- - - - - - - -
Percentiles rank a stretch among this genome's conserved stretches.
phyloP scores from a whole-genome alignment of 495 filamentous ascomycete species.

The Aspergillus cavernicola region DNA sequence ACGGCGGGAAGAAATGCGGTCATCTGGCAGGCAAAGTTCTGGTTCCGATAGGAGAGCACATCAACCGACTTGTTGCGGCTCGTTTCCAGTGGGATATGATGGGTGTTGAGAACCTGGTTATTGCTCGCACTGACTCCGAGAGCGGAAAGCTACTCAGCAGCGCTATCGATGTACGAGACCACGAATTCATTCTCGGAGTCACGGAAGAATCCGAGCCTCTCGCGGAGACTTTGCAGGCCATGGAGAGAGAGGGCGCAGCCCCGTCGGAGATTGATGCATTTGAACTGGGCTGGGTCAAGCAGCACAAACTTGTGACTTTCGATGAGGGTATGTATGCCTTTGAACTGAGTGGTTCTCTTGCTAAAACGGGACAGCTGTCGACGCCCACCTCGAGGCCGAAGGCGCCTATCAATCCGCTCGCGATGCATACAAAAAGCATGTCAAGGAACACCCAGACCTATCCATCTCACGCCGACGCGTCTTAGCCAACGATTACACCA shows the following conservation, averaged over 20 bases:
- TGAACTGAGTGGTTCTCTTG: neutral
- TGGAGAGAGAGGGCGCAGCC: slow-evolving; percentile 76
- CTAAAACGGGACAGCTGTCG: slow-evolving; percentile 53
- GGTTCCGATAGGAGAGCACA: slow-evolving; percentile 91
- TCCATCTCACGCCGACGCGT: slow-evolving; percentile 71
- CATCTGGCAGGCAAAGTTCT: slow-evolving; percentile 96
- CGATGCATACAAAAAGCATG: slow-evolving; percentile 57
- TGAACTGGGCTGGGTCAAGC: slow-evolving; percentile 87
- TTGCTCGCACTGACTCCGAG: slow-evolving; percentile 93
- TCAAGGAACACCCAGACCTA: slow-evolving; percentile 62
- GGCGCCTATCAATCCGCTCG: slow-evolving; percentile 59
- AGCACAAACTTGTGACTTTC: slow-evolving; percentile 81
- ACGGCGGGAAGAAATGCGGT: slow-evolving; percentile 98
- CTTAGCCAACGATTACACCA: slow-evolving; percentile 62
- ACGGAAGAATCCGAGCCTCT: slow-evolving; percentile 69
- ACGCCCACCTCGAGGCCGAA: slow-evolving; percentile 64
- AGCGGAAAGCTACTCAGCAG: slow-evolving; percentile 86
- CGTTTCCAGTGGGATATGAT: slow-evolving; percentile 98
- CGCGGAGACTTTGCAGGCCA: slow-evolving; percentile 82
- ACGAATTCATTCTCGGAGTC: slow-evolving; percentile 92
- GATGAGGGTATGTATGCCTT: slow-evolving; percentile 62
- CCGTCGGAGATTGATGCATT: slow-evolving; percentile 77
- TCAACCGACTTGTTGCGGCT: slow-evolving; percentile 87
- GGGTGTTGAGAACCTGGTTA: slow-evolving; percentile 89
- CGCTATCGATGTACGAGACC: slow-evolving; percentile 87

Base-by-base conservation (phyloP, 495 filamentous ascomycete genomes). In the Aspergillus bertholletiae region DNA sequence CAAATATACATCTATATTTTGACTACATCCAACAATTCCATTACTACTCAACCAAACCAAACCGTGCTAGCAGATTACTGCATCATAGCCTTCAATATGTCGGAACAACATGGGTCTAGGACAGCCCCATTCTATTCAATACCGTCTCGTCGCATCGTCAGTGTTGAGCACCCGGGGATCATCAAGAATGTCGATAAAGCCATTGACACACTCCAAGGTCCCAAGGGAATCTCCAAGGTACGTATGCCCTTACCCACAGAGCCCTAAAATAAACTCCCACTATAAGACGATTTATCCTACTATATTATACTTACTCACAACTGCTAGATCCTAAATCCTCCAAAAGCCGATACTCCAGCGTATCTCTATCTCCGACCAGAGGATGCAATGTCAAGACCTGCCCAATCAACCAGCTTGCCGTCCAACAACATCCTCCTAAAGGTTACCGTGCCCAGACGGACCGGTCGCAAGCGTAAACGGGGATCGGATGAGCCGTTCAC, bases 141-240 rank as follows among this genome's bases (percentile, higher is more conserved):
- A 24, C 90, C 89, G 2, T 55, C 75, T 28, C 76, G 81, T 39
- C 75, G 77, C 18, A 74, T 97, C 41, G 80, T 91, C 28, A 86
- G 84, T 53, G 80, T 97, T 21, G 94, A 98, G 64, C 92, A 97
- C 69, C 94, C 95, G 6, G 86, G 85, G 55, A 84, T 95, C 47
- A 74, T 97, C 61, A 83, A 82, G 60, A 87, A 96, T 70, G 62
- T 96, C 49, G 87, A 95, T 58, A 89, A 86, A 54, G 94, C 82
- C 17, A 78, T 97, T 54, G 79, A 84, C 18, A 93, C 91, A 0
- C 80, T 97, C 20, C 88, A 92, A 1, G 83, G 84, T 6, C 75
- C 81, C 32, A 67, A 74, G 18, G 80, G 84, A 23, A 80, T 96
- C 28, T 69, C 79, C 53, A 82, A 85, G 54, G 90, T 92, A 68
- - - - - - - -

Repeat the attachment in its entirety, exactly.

Percentiles rank a stretch among this genome's conserved stretches.
phyloP scores from a whole-genome alignment of 495 filamentous ascomycete species.

The Aspergillus cavernicola region DNA sequence ACGGCGGGAAGAAATGCGGTCATCTGGCAGGCAAAGTTCTGGTTCCGATAGGAGAGCACATCAACCGACTTGTTGCGGCTCGTTTCCAGTGGGATATGATGGGTGTTGAGAACCTGGTTATTGCTCGCACTGACTCCGAGAGCGGAAAGCTACTCAGCAGCGCTATCGATGTACGAGACCACGAATTCATTCTCGGAGTCACGGAAGAATCCGAGCCTCTCGCGGAGACTTTGCAGGCCATGGAGAGAGAGGGCGCAGCCCCGTCGGAGATTGATGCATTTGAACTGGGCTGGGTCAAGCAGCACAAACTTGTGACTTTCGATGAGGGTATGTATGCCTTTGAACTGAGTGGTTCTCTTGCTAAAACGGGACAGCTGTCGACGCCCACCTCGAGGCCGAAGGCGCCTATCAATCCGCTCGCGATGCATACAAAAAGCATGTCAAGGAACACCCAGACCTATCCATCTCACGCCGACGCGTCTTAGCCAACGATTACACCA shows the following conservation, averaged over 20 bases:
- TGAACTGAGTGGTTCTCTTG: neutral
- TGGAGAGAGAGGGCGCAGCC: slow-evolving; percentile 76
- CTAAAACGGGACAGCTGTCG: slow-evolving; percentile 53
- GGTTCCGATAGGAGAGCACA: slow-evolving; percentile 91
- TCCATCTCACGCCGACGCGT: slow-evolving; percentile 71
- CATCTGGCAGGCAAAGTTCT: slow-evolving; percentile 96
- CGATGCATACAAAAAGCATG: slow-evolving; percentile 57
- TGAACTGGGCTGGGTCAAGC: slow-evolving; percentile 87
- TTGCTCGCACTGACTCCGAG: slow-evolving; percentile 93
- TCAAGGAACACCCAGACCTA: slow-evolving; percentile 62
- GGCGCCTATCAATCCGCTCG: slow-evolving; percentile 59
- AGCACAAACTTGTGACTTTC: slow-evolving; percentile 81
- ACGGCGGGAAGAAATGCGGT: slow-evolving; percentile 98
- CTTAGCCAACGATTACACCA: slow-evolving; percentile 62
- ACGGAAGAATCCGAGCCTCT: slow-evolving; percentile 69
- ACGCCCACCTCGAGGCCGAA: slow-evolving; percentile 64
- AGCGGAAAGCTACTCAGCAG: slow-evolving; percentile 86
- CGTTTCCAGTGGGATATGAT: slow-evolving; percentile 98
- CGCGGAGACTTTGCAGGCCA: slow-evolving; percentile 82
- ACGAATTCATTCTCGGAGTC: slow-evolving; percentile 92
- GATGAGGGTATGTATGCCTT: slow-evolving; percentile 62
- CCGTCGGAGATTGATGCATT: slow-evolving; percentile 77
- TCAACCGACTTGTTGCGGCT: slow-evolving; percentile 87
- GGGTGTTGAGAACCTGGTTA: slow-evolving; percentile 89
- CGCTATCGATGTACGAGACC: slow-evolving; percentile 87

Base-by-base conservation (phyloP, 495 filamentous ascomycete genomes). In the Aspergillus bertholletiae region DNA sequence CAAATATACATCTATATTTTGACTACATCCAACAATTCCATTACTACTCAACCAAACCAAACCGTGCTAGCAGATTACTGCATCATAGCCTTCAATATGTCGGAACAACATGGGTCTAGGACAGCCCCATTCTATTCAATACCGTCTCGTCGCATCGTCAGTGTTGAGCACCCGGGGATCATCAAGAATGTCGATAAAGCCATTGACACACTCCAAGGTCCCAAGGGAATCTCCAAGGTACGTATGCCCTTACCCACAGAGCCCTAAAATAAACTCCCACTATAAGACGATTTATCCTACTATATTATACTTACTCACAACTGCTAGATCCTAAATCCTCCAAAAGCCGATACTCCAGCGTATCTCTATCTCCGACCAGAGGATGCAATGTCAAGACCTGCCCAATCAACCAGCTTGCCGTCCAACAACATCCTCCTAAAGGTTACCGTGCCCAGACGGACCGGTCGCAAGCGTAAACGGGGATCGGATGAGCCGTTCAC, bases 141-240 rank as follows among this genome's bases (percentile, higher is more conserved):
- A 24, C 90, C 89, G 2, T 55, C 75, T 28, C 76, G 81, T 39
- C 75, G 77, C 18, A 74, T 97, C 41, G 80, T 91, C 28, A 86
- G 84, T 53, G 80, T 97, T 21, G 94, A 98, G 64, C 92, A 97
- C 69, C 94, C 95, G 6, G 86, G 85, G 55, A 84, T 95, C 47
- A 74, T 97, C 61, A 83, A 82, G 60, A 87, A 96, T 70, G 62
- T 96, C 49, G 87, A 95, T 58, A 89, A 86, A 54, G 94, C 82
- C 17, A 78, T 97, T 54, G 79, A 84, C 18, A 93, C 91, A 0
- C 80, T 97, C 20, C 88, A 92, A 1, G 83, G 84, T 6, C 75
- C 81, C 32, A 67, A 74, G 18, G 80, G 84, A 23, A 80, T 96
- C 28, T 69, C 79, C 53, A 82, A 85, G 54, G 90, T 92, A 68